lipid peroxidation; DHA hydroperoxides; apoptosis; mitochondria dysfunction; neurodegeneration
Autophagy delivers cytoplasmic constituents to autophagosomes and is involved in innate and adaptive immunity. Cytosolic phospholipase (cPLA2) initiated pro-inflammatory lipid mediator pathways play a critical role in host defense and inflammation. The crosstalk between the two pathways remains unclear. Here, we report that cPLA2 and its metabolite lipid mediators induced autophagy in the RAW246.7 macrophage cell line and in primary monocytes. IFN-γ triggered autophagy involves activation of cPLA2. Cysteinyl leukotrienes (CysLTs) D4 and E4 and Prostagladin D2 (PGD2) also induced these effects. The autophagy is independent of changes in mTOR or autophagic flux. cPLA2 and lipid mediator-induced autophagy is ATG5 dependent. These data suggest that lipid mediators play a role in the regulation of autophagy, demonstrating a connection between the two seemingly separate innate immune responses, induction of autophagy and lipid mediator generation.
Autophagy is a cellular process that sequesters cargo in double-membraned vesicles termed autophagosomes and delivers this cargo to lysosomes to be degraded. It is enhanced during nutrient starvation to increase the rate of amino acid turnover. Diverse roles for autophagy have been reported for viral infections, including the assembly of viral replication complexes on autophagic membranes and protection of host cells from cell death. Here, we show that autophagosomes accumulate in Semliki Forest virus (SFV)-infected cells. Despite this, disruption of autophagy had no effect on the viral replication rate or formation of viral replication complexes. Also, viral proteins rarely colocalized with autophagosome markers, suggesting that SFV did not utilize autophagic membranes for its replication. Further, we found that SFV infection, unlike nutrient starvation, did not inactivate the constitutive negative regulator of autophagosome formation, mammalian target of rapamycin, suggesting that SFV-dependent accumulation of autophagosomes was not a result of enhanced autophagosome formation. In starved cells, addition of NH4Cl, an inhibitor of lysosomal acidification, caused a dramatic accumulation of starvation-induced autophagosomes, while in SFV-infected cells, NH4Cl did not further increase levels of autophagosomes. These results suggest that accumulation of autophagosomes in SFV-infected cells is due to an inhibition of autophagosome degradation rather than enhanced rates of autophagosome formation. Finally, we show that the accumulation of autophagosomes in SFV-infected cells is dependent on the expression of the viral glycoprotein spike complex.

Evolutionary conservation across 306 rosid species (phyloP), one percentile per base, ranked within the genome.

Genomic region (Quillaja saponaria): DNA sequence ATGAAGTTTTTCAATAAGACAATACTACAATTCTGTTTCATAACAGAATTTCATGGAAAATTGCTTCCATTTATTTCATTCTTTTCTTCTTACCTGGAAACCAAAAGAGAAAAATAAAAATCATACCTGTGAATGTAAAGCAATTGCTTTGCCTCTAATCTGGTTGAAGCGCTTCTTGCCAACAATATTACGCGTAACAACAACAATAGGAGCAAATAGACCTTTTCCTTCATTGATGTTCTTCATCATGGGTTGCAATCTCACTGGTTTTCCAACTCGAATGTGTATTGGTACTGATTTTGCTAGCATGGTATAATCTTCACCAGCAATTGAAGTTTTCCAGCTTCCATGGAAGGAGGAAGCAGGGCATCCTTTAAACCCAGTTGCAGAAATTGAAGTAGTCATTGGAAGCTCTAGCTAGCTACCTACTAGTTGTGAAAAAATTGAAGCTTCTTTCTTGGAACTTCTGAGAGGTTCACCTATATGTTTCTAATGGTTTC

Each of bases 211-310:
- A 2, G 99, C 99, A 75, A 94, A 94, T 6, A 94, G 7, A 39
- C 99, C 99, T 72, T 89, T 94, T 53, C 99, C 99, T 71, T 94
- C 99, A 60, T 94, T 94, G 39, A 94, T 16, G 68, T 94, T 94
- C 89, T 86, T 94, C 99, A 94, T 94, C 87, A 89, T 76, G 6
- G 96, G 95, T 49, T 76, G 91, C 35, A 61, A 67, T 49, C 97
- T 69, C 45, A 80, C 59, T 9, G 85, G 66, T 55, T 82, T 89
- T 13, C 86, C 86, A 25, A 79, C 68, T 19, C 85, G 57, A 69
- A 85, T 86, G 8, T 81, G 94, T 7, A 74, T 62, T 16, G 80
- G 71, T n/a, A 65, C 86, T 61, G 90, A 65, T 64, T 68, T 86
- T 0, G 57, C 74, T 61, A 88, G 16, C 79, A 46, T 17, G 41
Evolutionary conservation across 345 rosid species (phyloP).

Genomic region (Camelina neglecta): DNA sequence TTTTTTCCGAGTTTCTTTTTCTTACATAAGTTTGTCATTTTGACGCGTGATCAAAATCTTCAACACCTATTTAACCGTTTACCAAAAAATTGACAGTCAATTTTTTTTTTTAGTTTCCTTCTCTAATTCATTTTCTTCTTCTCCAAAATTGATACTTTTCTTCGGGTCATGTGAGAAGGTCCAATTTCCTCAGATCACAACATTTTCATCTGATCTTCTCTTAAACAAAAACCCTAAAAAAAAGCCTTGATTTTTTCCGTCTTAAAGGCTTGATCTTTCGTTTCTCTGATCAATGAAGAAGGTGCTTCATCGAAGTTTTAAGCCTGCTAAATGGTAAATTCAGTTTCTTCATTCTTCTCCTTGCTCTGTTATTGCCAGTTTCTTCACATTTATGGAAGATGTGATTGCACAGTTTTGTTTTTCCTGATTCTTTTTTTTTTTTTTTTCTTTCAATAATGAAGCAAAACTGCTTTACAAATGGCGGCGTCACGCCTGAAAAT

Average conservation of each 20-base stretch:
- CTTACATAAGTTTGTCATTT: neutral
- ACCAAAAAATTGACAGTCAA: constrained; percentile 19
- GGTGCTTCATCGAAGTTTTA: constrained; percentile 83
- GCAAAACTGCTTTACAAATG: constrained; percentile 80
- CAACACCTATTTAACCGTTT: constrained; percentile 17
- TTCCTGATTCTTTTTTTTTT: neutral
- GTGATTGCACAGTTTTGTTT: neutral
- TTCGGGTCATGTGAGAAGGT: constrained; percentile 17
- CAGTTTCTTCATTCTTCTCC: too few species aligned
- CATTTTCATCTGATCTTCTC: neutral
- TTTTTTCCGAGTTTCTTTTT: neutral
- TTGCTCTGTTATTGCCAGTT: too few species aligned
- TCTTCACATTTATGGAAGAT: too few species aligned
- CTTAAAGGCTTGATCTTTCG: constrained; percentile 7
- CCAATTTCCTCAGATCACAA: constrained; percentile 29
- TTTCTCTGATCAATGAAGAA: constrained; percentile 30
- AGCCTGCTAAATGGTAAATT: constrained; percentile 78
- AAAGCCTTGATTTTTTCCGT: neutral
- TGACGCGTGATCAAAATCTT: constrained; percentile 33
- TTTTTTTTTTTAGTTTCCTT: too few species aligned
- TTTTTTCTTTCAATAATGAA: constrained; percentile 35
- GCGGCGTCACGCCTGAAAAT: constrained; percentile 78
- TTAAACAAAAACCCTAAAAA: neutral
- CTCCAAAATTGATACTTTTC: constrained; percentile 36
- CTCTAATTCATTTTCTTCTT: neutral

Apoptotic cell death is mediated by caspase activation. Autophagy involves the sequestration of cytoplasmic contents into autophagosomes for traffic to lysosomes for degradation. While autophagy is antiapoptotic, increased numbers of autophagosomes have been associated with forms of non-apoptotic cell death. Apoptosis and autophagy may be co-regulated in the same directions, as the anti-apoptotic Bcl-2 and Bcl-xL proteins negatively regulate autophagy by binding to Beclin 1 (mammalian Atg6), and pro-apoptotic BH3-only proteins may reverse this effect by displacing these interactions. Here we show that apoptosis can suppress autophagy. Apoptosis induced by the pro-apoptotic protein Bax reduced autophagy by enhancing caspase-mediated cleavage of Beclin 1 at D149. After cleavage, both N and C-terminal Beclin 1 fragments change their localisations and these fragments do not interact normally with Vps34, which is required for autophagy. The cleavage of Beclin 1 is a critical event whereby caspases inhibit autophagy, as a non-cleavable Beclin 1 mutant restored autophagy in cells overexpressing Bax.
apoptosis; autophagy; cleavage; caspase